A fire broke out at Thomas Farriner’s bakery in Pudding Lane a little after midnight on Sunday 2 September. The family was trapped upstairs, but managed to climb from an upstairs window to the house next door, except for a maidservant who was too frightened to try, and became the first victim. The neighbors tried to help douse the fire; after an hour the parish constables arrived and judged that the adjoining houses had better be demolished to prevent further spread. The householders protested, and the Lord Mayor Sir Thomas Bloodworth, who alone had the authority to override their wishes, was summoned.

When Bloodworth arrived, the flames were consuming the adjoining houses and creeping towards the paper warehouses and flammable stores on the river front. The more experienced firemen were clamoring for demolition, but Bloodworth refused, on the argument that most premises were rented and the owners could not be found. Bloodworth is generally thought to have been appointed to the office of Lord Mayor as a stooge of the rich, rather than because he had any qualifications for the job. He panicked when faced with a sudden emergency. Pressed, he made the often-quoted remark “Pish! A woman could piss it out,” and left. After the City had been destroyed, Samuel Pepys, looking back on the events, wrote in his diary on 7 September 1666: “People do all the world over cry out of the simplicity [the stupidity] of my Lord Mayor in general; and more particularly in this business of the fire, laying it all upon him.” It is quite likely that his inaction stemmed from his belief that he would be held personally liable for the properties that were pulled down. Fortunately for him, other scapegoats were found.

On Sunday morning, 2 September, Pepys, who was a senior official in the Navy Office, ascended the Tower of London to view the fire from a turret, and recorded in his diary that the eastern gale had turned it into a roaring conflagration. It had burned down several churches and, he estimated, 300 houses, and had reached the river front. The houses on London Bridge were also burning. Taking a boat to inspect the destruction around Pudding Lane at close range, Pepys describes a “lamentable” fire, “everybody endeavouring to remove their goods, and flinging into the river or bringing them into lighters that lay off; poor people staying in their houses as long as till the very fire touched them, and then running into boats, or clambering from one pair of stairs by the water-side to another.” Pepys continued westward on the river to the court at Whitehall, “where people come about me, and I did give them an account [that] dismayed them all, and word was carried in to the King. So I was called for, and did tell the King and Duke of Yorke what I saw, and that unless His Majesty did command houses to be pulled down nothing could stop the fire. They seemed much troubled, and the King commanded me to go to my Lord Mayor from him, and command him to spare no houses, but to pull down before the fire every way.” Charles’ brother James, Duke of York, offered the use of the Royal Life Guards to help fight the fire.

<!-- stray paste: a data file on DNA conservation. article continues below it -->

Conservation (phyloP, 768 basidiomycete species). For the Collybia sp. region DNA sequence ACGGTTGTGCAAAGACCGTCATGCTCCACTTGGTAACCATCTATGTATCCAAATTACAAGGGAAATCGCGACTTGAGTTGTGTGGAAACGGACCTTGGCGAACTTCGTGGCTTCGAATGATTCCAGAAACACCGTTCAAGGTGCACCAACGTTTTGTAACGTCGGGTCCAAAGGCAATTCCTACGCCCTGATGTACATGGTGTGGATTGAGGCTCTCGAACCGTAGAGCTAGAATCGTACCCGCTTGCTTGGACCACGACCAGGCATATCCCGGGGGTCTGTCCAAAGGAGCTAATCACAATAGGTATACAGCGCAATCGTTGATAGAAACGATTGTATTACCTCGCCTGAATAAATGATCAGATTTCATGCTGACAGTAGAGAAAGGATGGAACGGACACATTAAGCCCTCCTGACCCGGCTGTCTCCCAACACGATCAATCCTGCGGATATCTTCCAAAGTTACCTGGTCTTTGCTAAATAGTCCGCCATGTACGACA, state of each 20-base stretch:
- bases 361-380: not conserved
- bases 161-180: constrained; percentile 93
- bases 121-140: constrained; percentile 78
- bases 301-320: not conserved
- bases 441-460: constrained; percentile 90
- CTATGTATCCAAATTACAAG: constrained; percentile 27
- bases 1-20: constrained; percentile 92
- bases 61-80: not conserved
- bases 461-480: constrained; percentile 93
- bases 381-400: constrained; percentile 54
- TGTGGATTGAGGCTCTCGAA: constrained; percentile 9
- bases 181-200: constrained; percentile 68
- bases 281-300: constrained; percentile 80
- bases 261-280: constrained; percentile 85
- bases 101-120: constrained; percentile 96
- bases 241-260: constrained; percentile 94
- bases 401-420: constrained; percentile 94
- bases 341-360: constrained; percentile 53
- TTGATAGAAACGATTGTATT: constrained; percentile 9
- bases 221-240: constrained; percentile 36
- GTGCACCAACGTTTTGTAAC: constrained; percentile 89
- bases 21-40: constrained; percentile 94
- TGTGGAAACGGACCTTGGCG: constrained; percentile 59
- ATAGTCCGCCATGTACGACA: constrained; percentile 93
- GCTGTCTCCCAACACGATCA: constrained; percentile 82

The fire spread quickly in the high wind. By mid-morning on Sunday, people abandoned attempts at extinguishing the fire and fled; the moving human mass and their bundles and carts made the lanes impassable for firemen and carriages. Pepys took a coach back into the city from Whitehall, but only reached St Paul’s Cathedral before he had to get out and walk. Handcarts with goods and pedestrians were still on the move, away from the fire, heavily weighed down. The parish churches not directly threatened were filling up with furniture and valuables, which would soon have to be moved farther afield. Pepys found Bloodworth trying to coordinate the firefighting efforts and near to collapse, “like a fainting woman,” crying out plaintively in response to the King’s message that he was pulling down houses. “But the fire overtakes us faster then [sic] we can do it.” He refused James’s offer of soldiers and then went home to bed. King Charles II sailed down from Whitehall in the Royal barge to inspect the scene. He found that houses were still not being pulled down, in spite of Bloodworth’s assurances to Pepys, and overrode the authority of Bloodworth to order wholesale demolitions west of the fire zone. The delay rendered these measures largely futile, as the fire was already out of control.

The fire pushed north on Monday into the heart of the City. Order in the streets broke down as rumors arose of suspicious foreigners setting fires. Such rumors came about because sparks and burning materials were borne to new areas by the wind where they ignited new fires, which the people around falsely believed were being deliberately set. The fears of the homeless focused on the French and Dutch, England’s enemies in the ongoing Second Anglo-Dutch War. Immigrant groups became victims of lynchings and street violence. On Tuesday, the fire spread over most of the City, destroying St. Paul’s Cathedral and leaping the River Fleet to threaten Charles II’s court at Whitehall, while coordinated firefighting efforts were simultaneously mobilizing.

Tuesday was the day of greatest destruction. The Duke of York’s command post at Temple Bar, where Strand meets Fleet Street, was supposed to stop the fire’s westward advance towards the Palace of Whitehall. Making a stand with his firemen from the Fleet Bridge and down to the Thames, James hoped that the River Fleet would form a natural firebreak. However, early on Tuesday morning, the flames jumped over the Fleet, driven by the unabated easterly gale, and outflanked them, forcing them to run for it. There was consternation at the palace as the fire continued implacably westward.